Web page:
Courtesy Infrasense
Infrasense's new GPRQA software collects data from a radar mounted on the back of a vehicle, such as this SUV.

Google Maps measures and maps roads, and department of transportation workers measure and map the subsurface quality of those roads. One company’s advance in computing asphalt-pavement density data on-site claims to make DOT workers’ jobs easier.

“We have developed … ground-penetrating-radar [GPR] quality-assurance software that can automatically process radar data on-site,” says Kenneth Maser, president of Infrasense Inc., Arlington, Mass. “It covers the entire paved area instead of taking core samples.”

Infrasense and other firms use GPR to image the subsurface of pavement, measuring for thickness, density and base moisture by using radar pulses. Maser uses a low-frequency antenna called a ground coupled, held very near the ground for deeper penetration and a higher frequency antenna which is positioned one and a half feet up from the ground, for higher resolution of the pavement layers, he says.

Infrasense’s software, called GPRQA, displays information from the radars and plots it in a more readable way, says Maser. It automates the processing of the GPR system's data, which usually requires office processing after data collection.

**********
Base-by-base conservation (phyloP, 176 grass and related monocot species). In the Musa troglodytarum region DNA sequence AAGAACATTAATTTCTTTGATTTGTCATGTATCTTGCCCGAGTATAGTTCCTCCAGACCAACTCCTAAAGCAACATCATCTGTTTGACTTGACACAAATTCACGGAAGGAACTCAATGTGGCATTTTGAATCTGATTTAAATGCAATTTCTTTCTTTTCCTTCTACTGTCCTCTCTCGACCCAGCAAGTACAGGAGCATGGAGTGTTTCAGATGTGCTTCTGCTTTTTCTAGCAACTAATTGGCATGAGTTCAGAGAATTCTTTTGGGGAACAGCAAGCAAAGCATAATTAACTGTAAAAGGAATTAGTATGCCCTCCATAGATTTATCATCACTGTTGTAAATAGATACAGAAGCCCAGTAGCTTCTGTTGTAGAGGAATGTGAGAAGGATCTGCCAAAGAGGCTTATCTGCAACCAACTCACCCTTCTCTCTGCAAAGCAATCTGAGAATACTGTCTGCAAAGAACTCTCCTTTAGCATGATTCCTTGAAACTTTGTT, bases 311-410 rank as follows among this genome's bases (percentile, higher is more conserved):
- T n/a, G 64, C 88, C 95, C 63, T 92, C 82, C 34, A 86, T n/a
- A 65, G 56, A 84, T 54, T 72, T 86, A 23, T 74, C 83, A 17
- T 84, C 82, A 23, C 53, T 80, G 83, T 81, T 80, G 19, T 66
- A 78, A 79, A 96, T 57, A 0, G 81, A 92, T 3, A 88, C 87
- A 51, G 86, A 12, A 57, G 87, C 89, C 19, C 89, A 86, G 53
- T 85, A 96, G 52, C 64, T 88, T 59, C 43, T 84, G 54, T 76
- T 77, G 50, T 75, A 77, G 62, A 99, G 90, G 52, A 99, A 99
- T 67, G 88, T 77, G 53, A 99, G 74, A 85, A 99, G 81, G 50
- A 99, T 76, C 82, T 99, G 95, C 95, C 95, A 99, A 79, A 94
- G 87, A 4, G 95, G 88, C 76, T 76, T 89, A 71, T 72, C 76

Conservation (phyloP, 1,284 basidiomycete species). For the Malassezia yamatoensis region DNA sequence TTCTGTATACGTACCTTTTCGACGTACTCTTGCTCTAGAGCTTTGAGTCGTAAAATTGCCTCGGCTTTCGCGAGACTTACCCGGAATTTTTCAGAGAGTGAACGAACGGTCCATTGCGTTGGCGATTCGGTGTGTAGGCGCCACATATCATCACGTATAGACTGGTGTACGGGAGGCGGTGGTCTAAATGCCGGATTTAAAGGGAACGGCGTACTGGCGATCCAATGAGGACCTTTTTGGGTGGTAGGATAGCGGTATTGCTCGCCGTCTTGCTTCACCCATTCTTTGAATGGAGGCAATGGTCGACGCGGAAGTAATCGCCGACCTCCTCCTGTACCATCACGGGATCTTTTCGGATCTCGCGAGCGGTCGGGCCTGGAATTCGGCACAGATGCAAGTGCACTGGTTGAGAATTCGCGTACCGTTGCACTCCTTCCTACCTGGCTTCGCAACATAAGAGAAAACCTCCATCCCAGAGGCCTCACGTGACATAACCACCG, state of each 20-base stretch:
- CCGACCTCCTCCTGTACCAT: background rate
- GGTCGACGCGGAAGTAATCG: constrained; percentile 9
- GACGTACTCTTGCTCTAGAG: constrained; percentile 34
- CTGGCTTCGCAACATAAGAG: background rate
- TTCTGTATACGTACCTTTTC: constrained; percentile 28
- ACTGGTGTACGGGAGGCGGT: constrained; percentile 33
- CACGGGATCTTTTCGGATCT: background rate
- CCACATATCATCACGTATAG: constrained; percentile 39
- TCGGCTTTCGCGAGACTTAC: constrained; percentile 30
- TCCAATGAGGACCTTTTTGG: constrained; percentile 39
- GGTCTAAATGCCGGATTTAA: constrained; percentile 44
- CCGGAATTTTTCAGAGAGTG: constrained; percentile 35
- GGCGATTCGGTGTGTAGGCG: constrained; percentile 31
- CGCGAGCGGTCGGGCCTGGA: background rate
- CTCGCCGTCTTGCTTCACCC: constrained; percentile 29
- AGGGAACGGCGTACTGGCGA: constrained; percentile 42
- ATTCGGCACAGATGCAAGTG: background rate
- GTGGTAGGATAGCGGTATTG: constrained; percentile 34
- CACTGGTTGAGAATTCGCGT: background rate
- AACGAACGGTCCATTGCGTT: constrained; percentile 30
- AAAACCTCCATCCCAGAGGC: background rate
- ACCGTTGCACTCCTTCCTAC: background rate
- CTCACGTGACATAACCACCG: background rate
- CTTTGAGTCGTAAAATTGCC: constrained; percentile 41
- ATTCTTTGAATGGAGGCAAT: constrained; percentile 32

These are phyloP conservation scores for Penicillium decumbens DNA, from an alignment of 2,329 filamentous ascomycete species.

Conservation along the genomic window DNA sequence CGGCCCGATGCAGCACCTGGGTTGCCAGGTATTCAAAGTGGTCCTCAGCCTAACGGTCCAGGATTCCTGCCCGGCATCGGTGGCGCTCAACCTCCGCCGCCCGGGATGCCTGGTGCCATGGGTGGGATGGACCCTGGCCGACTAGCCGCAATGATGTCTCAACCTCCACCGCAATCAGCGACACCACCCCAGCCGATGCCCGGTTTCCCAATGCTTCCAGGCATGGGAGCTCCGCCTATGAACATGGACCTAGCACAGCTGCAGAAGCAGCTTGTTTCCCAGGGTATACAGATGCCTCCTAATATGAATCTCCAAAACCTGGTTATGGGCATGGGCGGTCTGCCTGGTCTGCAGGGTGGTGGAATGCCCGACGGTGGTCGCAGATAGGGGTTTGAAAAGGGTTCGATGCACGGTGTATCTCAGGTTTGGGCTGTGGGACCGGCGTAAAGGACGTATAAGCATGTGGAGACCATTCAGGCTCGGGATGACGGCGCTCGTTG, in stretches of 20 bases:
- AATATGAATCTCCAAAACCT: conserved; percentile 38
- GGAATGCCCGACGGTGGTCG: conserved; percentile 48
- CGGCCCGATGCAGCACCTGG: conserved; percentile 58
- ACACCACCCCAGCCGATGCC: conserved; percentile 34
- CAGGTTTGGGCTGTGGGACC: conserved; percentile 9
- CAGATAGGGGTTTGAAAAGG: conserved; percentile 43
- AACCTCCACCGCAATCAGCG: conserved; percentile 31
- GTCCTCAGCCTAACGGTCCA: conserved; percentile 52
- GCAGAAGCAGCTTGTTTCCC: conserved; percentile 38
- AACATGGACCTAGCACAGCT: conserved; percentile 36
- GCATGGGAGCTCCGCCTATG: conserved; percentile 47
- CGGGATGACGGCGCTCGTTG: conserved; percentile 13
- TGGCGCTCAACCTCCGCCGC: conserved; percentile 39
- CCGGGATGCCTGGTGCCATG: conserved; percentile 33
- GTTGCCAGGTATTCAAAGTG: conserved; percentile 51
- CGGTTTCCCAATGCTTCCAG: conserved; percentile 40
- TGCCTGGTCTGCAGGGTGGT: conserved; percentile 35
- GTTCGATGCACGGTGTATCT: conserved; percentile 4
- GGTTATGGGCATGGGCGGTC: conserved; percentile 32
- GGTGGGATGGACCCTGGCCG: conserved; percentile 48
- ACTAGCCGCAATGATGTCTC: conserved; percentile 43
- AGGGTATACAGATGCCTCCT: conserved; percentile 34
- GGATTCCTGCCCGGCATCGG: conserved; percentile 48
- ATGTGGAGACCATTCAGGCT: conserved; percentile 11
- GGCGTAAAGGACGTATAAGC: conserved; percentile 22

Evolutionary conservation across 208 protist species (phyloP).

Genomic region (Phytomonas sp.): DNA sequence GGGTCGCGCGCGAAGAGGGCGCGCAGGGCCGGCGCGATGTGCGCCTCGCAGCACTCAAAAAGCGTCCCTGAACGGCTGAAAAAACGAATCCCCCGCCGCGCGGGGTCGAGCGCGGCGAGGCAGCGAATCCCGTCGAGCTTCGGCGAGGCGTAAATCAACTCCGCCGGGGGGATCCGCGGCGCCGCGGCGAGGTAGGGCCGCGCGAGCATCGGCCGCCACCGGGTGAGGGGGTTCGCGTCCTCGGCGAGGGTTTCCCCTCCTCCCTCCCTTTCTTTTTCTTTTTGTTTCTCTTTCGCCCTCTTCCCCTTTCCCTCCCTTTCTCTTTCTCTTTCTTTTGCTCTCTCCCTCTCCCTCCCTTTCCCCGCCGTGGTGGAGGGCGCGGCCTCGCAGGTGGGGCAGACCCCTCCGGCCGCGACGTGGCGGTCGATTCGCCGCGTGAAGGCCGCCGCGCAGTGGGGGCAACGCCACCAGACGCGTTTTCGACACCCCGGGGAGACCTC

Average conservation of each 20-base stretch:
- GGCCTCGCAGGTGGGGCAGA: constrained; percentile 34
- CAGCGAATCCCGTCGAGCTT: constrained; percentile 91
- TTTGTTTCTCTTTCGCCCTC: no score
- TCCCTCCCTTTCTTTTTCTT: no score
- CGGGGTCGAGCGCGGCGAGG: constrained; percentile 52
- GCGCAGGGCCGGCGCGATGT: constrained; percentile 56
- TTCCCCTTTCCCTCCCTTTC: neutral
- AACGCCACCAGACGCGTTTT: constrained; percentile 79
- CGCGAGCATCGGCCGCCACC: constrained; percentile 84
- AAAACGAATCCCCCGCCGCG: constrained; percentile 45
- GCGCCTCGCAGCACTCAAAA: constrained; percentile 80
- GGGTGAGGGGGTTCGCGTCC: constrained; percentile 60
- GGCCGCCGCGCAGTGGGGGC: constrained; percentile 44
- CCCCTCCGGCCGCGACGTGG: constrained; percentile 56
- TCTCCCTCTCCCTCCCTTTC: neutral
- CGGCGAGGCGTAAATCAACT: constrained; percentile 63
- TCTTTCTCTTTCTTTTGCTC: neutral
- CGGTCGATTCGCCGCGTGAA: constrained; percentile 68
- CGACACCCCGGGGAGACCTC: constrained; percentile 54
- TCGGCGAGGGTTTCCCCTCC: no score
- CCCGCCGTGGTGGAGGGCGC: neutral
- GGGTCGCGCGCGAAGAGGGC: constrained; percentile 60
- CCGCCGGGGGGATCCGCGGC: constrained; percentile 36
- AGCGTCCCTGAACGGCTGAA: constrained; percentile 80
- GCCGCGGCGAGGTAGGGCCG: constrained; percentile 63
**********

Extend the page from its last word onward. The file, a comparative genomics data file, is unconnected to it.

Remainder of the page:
“Maser’s software certainly can make things easier in terms of getting high- and low-depth constancy,” says Shongtao Dai, research operations engineer at the Minnesota DOT. “We’re using it on a few projects now and getting good results, but we’re still taking core samples and evaluating the product.”

Two years before MinnDOT used the software, Maser extended the software's capabilities after working with Florida's department of transportation, he says. "One improvement added [to MinnDOT's] version is the incorporation of GPS coordinates in the results," says Maser. "We also streamlined some of the data entry so that it is faster and easier.”

The software does not require any prior experience with GPR, which is one major plus, says Maser.


Corrections to software name and software availablilty made on 10/19/12.